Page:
Sunday, January 31, 2010
ECU Foundry Tree
Tar paper, photographs, soapstone, chalk. 7' x 3'
Foundry Tree is a photographic project documenting the lineage of contemporary artists working with cast iron. Each artist is photographed individually wearing his or her safety equipment. The relationships between teachers, mentors and/or students are recorded through these digital photographs that are later mapped into a genealogy at http://foundrytree.wikispaces.com/
The documenting process began at the 2009 National Conference on Cast Iron Art at Sloss Furnaces in Birmingham, Alabama when over 250 people were photographed. Many of ECU's faculty and students were included. This project is an artwork meant to link generations of artists casting iron. The physical, photographic "tree" on a wall at Cast Shadows is complemented by the web-based entity acting as a resource for artists.
Iron and Walnut, 21” x 10” x 8”
The word, “Residue” captured my attention when reading the description for this show. When thinking about this word and the process of casting iron, the residual effects on my body came to mind. The fumes from iron pours have become more of a concern to me especially when foam is vaporized, as it is in this sculpture. Outside of the effects that vapo-casting has on me, there is also the residue left on the environment. These two concerns highlight the irony and possible hypocrisy of my casting forms like this.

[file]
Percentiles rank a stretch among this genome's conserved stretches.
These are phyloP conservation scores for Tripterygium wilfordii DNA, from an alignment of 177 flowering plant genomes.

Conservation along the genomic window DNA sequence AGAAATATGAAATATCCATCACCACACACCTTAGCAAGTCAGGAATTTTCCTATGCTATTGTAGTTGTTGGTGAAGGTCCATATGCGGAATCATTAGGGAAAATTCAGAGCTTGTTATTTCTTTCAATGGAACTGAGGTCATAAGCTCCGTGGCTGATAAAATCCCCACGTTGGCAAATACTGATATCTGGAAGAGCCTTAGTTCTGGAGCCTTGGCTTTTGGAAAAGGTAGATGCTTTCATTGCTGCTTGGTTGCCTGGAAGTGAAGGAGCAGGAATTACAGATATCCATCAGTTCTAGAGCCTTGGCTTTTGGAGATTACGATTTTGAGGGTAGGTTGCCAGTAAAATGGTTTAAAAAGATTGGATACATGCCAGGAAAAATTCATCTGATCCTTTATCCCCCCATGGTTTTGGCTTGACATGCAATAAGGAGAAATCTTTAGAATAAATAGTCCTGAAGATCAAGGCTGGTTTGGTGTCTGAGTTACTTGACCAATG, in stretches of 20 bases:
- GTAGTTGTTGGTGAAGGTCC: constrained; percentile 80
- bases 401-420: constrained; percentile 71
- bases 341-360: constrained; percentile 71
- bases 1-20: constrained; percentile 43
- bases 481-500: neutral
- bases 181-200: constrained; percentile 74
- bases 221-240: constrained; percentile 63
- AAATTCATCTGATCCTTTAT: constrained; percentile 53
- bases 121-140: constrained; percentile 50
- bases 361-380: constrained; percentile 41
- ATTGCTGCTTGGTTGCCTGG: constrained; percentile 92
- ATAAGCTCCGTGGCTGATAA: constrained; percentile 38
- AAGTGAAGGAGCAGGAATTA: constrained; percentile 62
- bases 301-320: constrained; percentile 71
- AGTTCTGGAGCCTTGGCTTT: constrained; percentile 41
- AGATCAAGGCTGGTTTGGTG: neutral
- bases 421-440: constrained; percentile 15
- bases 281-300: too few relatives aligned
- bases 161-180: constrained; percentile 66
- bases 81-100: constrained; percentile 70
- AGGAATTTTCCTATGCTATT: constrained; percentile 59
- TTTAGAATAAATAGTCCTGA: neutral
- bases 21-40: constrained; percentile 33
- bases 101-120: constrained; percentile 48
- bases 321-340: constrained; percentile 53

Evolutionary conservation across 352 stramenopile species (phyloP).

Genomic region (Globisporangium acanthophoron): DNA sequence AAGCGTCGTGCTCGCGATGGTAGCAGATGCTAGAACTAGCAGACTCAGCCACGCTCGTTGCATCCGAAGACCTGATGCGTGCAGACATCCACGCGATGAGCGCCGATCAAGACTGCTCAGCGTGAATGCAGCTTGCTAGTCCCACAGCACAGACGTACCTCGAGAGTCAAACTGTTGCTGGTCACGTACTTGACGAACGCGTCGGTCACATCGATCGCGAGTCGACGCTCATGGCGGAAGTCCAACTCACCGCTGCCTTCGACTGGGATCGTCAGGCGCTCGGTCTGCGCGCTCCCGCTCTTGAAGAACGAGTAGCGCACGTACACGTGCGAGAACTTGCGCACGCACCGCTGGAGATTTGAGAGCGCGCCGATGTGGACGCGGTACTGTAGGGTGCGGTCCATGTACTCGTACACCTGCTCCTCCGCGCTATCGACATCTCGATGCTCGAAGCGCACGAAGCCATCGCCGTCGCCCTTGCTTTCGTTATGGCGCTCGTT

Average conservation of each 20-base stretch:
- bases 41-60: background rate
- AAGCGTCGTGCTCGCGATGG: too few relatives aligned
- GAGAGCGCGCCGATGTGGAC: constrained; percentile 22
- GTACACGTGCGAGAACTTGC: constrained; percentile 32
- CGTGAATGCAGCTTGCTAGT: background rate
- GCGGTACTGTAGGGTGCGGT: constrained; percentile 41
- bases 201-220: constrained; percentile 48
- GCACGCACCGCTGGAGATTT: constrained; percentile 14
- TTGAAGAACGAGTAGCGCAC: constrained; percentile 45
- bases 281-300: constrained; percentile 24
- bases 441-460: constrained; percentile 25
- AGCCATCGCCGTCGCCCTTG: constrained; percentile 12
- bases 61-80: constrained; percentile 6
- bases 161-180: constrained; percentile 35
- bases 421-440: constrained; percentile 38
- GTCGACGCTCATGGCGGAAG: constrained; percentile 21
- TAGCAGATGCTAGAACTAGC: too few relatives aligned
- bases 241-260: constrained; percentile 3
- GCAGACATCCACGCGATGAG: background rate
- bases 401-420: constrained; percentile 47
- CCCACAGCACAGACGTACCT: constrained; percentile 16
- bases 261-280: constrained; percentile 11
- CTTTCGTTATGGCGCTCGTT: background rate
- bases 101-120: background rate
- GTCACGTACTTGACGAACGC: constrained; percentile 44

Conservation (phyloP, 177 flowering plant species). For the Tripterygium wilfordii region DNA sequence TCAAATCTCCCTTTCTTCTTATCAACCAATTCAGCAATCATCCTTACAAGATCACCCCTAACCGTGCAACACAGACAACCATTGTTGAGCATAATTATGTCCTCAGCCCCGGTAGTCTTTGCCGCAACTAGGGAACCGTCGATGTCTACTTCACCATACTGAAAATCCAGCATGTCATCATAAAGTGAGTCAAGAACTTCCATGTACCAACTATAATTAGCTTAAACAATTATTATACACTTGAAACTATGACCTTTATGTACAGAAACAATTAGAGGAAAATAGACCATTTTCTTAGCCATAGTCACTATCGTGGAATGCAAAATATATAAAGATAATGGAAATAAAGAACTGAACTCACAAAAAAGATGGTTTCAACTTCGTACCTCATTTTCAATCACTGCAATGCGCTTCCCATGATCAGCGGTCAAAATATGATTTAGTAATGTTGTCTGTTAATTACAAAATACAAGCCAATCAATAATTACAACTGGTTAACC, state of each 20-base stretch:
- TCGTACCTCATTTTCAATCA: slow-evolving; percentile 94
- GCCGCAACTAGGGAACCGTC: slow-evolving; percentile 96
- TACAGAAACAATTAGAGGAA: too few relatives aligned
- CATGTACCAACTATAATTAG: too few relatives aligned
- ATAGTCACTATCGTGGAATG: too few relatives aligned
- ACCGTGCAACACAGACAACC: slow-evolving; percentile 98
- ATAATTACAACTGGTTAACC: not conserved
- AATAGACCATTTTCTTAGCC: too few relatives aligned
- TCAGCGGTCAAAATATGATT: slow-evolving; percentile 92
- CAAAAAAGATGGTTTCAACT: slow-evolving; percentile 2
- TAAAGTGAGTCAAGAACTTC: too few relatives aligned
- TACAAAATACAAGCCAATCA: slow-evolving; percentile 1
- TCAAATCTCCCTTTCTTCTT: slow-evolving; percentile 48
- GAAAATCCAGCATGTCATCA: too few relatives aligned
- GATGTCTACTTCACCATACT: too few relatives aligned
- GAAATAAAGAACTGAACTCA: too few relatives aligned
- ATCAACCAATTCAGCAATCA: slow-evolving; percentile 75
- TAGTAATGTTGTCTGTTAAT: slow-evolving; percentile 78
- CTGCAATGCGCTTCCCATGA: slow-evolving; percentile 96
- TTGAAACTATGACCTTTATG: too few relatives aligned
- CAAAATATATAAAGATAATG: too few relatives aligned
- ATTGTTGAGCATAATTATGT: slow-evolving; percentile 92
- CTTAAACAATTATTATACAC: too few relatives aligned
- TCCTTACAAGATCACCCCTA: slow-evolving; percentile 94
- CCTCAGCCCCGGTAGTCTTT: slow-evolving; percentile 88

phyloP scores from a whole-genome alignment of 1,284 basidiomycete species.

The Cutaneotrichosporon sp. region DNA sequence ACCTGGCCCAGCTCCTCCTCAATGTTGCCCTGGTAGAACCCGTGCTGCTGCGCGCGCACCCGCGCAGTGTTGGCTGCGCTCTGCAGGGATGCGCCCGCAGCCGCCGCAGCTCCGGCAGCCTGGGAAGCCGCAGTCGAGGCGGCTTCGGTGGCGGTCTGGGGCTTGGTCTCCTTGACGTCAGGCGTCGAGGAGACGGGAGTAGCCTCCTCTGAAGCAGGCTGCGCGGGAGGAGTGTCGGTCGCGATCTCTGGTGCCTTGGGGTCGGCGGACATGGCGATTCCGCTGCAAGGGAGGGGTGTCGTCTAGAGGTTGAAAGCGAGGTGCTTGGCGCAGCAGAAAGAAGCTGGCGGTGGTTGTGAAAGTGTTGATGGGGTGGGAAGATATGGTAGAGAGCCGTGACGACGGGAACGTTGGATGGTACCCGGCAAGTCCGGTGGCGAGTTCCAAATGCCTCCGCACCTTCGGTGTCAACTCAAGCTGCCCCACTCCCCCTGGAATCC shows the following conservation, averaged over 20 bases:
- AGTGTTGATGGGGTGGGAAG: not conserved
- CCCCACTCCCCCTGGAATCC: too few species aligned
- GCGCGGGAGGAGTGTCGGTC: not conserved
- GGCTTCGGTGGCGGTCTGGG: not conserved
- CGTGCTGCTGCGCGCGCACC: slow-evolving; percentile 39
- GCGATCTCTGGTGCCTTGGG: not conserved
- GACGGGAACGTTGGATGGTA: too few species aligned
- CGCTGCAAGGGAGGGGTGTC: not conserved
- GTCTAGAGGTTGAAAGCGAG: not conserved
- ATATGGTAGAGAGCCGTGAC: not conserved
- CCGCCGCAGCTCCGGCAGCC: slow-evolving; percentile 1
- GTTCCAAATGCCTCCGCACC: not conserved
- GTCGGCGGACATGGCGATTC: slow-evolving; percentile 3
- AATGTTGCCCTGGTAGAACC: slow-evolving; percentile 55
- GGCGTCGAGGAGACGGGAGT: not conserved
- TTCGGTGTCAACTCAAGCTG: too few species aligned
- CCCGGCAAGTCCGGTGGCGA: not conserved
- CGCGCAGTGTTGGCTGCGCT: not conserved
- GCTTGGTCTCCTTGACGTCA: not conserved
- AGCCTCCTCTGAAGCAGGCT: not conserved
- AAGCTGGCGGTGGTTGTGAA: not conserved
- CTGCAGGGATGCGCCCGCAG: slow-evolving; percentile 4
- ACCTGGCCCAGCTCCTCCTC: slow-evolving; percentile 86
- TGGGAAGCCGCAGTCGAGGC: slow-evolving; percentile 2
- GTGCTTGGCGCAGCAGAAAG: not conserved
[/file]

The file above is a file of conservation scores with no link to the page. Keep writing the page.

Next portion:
This is a direct reference to “Scholars’ Rocks.” This is a Chinese tradition that dates back to literati artists of the Song Dynasty who select these stones as, “Objects of Aesthetic Contemplation.” They have ties to religion, meditation, and are intended to show reverence for nature. I also intend to make objects that show reverence for nature and have contemplative aspects. The irony stems from the fact that to make this intended compliment towards nature and natural processes, I use a process that potentially harmful to myself and to the environment.
Cast iron. 6” x 5” x 2”